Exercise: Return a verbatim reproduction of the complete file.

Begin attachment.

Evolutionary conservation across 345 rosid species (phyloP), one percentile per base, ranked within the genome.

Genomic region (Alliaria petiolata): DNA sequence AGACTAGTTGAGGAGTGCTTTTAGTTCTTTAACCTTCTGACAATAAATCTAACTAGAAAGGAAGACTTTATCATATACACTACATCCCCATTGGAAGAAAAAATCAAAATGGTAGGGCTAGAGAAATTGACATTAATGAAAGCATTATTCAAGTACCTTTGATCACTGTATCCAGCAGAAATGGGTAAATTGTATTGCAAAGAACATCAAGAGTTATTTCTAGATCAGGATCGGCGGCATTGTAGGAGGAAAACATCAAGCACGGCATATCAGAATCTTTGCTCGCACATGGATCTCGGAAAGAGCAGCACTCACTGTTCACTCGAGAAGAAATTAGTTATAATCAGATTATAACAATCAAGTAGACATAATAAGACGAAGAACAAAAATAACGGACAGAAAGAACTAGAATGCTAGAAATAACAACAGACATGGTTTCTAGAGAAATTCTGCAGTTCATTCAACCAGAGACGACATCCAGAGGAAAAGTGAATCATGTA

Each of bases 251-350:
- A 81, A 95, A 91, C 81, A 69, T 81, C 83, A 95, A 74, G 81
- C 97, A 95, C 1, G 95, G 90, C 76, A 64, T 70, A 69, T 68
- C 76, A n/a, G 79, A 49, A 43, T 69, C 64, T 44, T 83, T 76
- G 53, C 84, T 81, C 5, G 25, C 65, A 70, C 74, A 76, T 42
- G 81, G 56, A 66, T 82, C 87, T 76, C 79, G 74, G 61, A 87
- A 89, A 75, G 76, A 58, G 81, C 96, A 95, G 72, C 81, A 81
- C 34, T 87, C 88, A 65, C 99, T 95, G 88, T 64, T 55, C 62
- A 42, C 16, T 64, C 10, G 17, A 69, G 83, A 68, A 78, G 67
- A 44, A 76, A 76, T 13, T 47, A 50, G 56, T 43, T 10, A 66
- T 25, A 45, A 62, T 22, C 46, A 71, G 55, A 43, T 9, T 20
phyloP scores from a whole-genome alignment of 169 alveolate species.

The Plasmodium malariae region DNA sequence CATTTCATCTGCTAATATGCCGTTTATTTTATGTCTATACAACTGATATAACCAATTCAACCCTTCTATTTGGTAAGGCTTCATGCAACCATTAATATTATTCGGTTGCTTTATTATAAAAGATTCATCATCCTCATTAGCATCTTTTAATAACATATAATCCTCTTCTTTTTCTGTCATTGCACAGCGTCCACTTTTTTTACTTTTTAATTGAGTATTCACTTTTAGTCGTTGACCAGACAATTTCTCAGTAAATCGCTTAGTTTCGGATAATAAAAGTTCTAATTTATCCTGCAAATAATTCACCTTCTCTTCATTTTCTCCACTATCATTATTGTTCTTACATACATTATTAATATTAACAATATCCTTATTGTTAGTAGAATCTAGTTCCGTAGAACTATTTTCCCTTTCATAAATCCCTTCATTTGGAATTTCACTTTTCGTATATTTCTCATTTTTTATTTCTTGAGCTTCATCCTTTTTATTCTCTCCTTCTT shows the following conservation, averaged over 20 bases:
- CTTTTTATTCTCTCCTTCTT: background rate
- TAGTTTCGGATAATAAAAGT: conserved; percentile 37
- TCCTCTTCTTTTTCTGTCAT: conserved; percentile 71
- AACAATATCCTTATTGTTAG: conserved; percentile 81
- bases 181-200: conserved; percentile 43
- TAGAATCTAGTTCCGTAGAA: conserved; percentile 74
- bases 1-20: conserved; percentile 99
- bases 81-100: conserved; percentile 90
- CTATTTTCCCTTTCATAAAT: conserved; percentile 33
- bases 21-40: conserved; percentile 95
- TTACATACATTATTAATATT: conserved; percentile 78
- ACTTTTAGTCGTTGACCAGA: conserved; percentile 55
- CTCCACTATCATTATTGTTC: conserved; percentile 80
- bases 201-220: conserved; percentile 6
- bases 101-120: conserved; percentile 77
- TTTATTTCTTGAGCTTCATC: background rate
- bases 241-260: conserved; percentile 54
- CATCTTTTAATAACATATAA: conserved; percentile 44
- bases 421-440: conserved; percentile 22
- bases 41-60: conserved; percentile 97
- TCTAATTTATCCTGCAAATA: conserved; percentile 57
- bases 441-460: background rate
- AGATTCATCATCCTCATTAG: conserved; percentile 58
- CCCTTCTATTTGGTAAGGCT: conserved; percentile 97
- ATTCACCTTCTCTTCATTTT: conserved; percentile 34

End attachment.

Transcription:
Evolutionary conservation across 345 rosid species (phyloP), one percentile per base, ranked within the genome.

Genomic region (Alliaria petiolata): DNA sequence AGACTAGTTGAGGAGTGCTTTTAGTTCTTTAACCTTCTGACAATAAATCTAACTAGAAAGGAAGACTTTATCATATACACTACATCCCCATTGGAAGAAAAAATCAAAATGGTAGGGCTAGAGAAATTGACATTAATGAAAGCATTATTCAAGTACCTTTGATCACTGTATCCAGCAGAAATGGGTAAATTGTATTGCAAAGAACATCAAGAGTTATTTCTAGATCAGGATCGGCGGCATTGTAGGAGGAAAACATCAAGCACGGCATATCAGAATCTTTGCTCGCACATGGATCTCGGAAAGAGCAGCACTCACTGTTCACTCGAGAAGAAATTAGTTATAATCAGATTATAACAATCAAGTAGACATAATAAGACGAAGAACAAAAATAACGGACAGAAAGAACTAGAATGCTAGAAATAACAACAGACATGGTTTCTAGAGAAATTCTGCAGTTCATTCAACCAGAGACGACATCCAGAGGAAAAGTGAATCATGTA

Each of bases 251-350:
- A 81, A 95, A 91, C 81, A 69, T 81, C 83, A 95, A 74, G 81
- C 97, A 95, C 1, G 95, G 90, C 76, A 64, T 70, A 69, T 68
- C 76, A n/a, G 79, A 49, A 43, T 69, C 64, T 44, T 83, T 76
- G 53, C 84, T 81, C 5, G 25, C 65, A 70, C 74, A 76, T 42
- G 81, G 56, A 66, T 82, C 87, T 76, C 79, G 74, G 61, A 87
- A 89, A 75, G 76, A 58, G 81, C 96, A 95, G 72, C 81, A 81
- C 34, T 87, C 88, A 65, C 99, T 95, G 88, T 64, T 55, C 62
- A 42, C 16, T 64, C 10, G 17, A 69, G 83, A 68, A 78, G 67
- A 44, A 76, A 76, T 13, T 47, A 50, G 56, T 43, T 10, A 66
- T 25, A 45, A 62, T 22, C 46, A 71, G 55, A 43, T 9, T 20
phyloP scores from a whole-genome alignment of 169 alveolate species.

The Plasmodium malariae region DNA sequence CATTTCATCTGCTAATATGCCGTTTATTTTATGTCTATACAACTGATATAACCAATTCAACCCTTCTATTTGGTAAGGCTTCATGCAACCATTAATATTATTCGGTTGCTTTATTATAAAAGATTCATCATCCTCATTAGCATCTTTTAATAACATATAATCCTCTTCTTTTTCTGTCATTGCACAGCGTCCACTTTTTTTACTTTTTAATTGAGTATTCACTTTTAGTCGTTGACCAGACAATTTCTCAGTAAATCGCTTAGTTTCGGATAATAAAAGTTCTAATTTATCCTGCAAATAATTCACCTTCTCTTCATTTTCTCCACTATCATTATTGTTCTTACATACATTATTAATATTAACAATATCCTTATTGTTAGTAGAATCTAGTTCCGTAGAACTATTTTCCCTTTCATAAATCCCTTCATTTGGAATTTCACTTTTCGTATATTTCTCATTTTTTATTTCTTGAGCTTCATCCTTTTTATTCTCTCCTTCTT shows the following conservation, averaged over 20 bases:
- CTTTTTATTCTCTCCTTCTT: background rate
- TAGTTTCGGATAATAAAAGT: conserved; percentile 37
- TCCTCTTCTTTTTCTGTCAT: conserved; percentile 71
- AACAATATCCTTATTGTTAG: conserved; percentile 81
- bases 181-200: conserved; percentile 43
- TAGAATCTAGTTCCGTAGAA: conserved; percentile 74
- bases 1-20: conserved; percentile 99
- bases 81-100: conserved; percentile 90
- CTATTTTCCCTTTCATAAAT: conserved; percentile 33
- bases 21-40: conserved; percentile 95
- TTACATACATTATTAATATT: conserved; percentile 78
- ACTTTTAGTCGTTGACCAGA: conserved; percentile 55
- CTCCACTATCATTATTGTTC: conserved; percentile 80
- bases 201-220: conserved; percentile 6
- bases 101-120: conserved; percentile 77
- TTTATTTCTTGAGCTTCATC: background rate
- bases 241-260: conserved; percentile 54
- CATCTTTTAATAACATATAA: conserved; percentile 44
- bases 421-440: conserved; percentile 22
- bases 41-60: conserved; percentile 97
- TCTAATTTATCCTGCAAATA: conserved; percentile 57
- bases 441-460: background rate
- AGATTCATCATCCTCATTAG: conserved; percentile 58
- CCCTTCTATTTGGTAAGGCT: conserved; percentile 97
- ATTCACCTTCTCTTCATTTT: conserved; percentile 34